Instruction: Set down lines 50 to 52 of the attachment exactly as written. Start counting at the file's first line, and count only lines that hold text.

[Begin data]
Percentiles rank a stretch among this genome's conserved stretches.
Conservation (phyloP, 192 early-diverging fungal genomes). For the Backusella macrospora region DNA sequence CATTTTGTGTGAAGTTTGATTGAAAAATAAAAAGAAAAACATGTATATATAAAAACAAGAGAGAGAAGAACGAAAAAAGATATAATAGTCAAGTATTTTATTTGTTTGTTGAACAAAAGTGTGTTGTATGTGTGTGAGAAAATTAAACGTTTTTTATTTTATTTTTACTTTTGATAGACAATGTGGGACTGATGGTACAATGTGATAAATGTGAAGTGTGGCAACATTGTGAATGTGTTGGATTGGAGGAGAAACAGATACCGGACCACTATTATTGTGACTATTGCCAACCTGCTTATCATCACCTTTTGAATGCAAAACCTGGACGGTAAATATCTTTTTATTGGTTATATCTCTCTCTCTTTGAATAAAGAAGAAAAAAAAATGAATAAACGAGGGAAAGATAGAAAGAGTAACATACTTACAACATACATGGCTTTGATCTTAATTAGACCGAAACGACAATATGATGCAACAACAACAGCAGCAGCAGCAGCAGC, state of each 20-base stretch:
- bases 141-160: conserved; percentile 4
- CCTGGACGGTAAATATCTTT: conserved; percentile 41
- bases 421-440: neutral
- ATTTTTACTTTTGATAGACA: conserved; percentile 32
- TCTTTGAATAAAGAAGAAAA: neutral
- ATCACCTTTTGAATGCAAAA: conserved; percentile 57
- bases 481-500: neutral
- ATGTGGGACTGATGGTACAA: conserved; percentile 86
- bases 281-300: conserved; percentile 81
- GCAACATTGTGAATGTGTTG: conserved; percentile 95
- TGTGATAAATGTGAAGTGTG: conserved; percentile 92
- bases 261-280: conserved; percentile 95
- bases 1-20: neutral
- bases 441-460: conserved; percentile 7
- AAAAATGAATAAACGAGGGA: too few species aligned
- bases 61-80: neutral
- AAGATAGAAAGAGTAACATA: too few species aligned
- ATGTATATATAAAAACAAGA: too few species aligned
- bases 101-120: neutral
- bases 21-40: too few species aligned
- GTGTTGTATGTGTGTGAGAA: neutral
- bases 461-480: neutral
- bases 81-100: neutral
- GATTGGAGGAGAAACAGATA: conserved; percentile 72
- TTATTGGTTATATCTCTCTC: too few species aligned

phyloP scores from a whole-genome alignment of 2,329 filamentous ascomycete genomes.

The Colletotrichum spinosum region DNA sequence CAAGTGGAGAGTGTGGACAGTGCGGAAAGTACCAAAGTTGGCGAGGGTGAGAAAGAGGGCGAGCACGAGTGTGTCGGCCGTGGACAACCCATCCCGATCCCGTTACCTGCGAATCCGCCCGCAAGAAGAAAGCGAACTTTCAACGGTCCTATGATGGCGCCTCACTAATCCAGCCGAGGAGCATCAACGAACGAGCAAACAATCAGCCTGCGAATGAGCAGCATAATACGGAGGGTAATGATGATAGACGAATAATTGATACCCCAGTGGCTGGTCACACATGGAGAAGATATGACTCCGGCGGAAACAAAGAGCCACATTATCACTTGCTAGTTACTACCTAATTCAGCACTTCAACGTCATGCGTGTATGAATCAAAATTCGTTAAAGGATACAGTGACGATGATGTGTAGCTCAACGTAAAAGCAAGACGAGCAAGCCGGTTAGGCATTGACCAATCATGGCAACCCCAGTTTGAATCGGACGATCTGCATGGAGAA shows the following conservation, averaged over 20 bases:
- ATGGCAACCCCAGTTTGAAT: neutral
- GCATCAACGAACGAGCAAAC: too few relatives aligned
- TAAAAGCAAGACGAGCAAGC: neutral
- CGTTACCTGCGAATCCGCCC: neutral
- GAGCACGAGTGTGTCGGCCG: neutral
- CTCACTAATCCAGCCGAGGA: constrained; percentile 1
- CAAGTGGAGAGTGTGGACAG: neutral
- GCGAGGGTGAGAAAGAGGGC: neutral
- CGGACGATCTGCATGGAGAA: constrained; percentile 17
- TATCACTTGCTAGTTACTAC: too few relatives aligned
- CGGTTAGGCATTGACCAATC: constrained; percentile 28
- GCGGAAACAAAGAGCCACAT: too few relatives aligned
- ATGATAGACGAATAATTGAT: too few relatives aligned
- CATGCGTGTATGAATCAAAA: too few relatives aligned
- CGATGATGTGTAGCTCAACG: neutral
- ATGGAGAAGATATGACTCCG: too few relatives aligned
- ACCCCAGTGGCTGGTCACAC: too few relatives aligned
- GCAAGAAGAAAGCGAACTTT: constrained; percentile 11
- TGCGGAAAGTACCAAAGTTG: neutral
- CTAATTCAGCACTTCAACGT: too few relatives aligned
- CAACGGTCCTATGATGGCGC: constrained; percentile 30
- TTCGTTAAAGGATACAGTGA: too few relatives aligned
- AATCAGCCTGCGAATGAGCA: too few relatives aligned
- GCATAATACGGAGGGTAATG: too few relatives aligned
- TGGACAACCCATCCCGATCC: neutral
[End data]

- CAACGGTCCTATGATGGCGC: constrained; percentile 30
- TTCGTTAAAGGATACAGTGA: too few relatives aligned
- AATCAGCCTGCGAATGAGCA: too few relatives aligned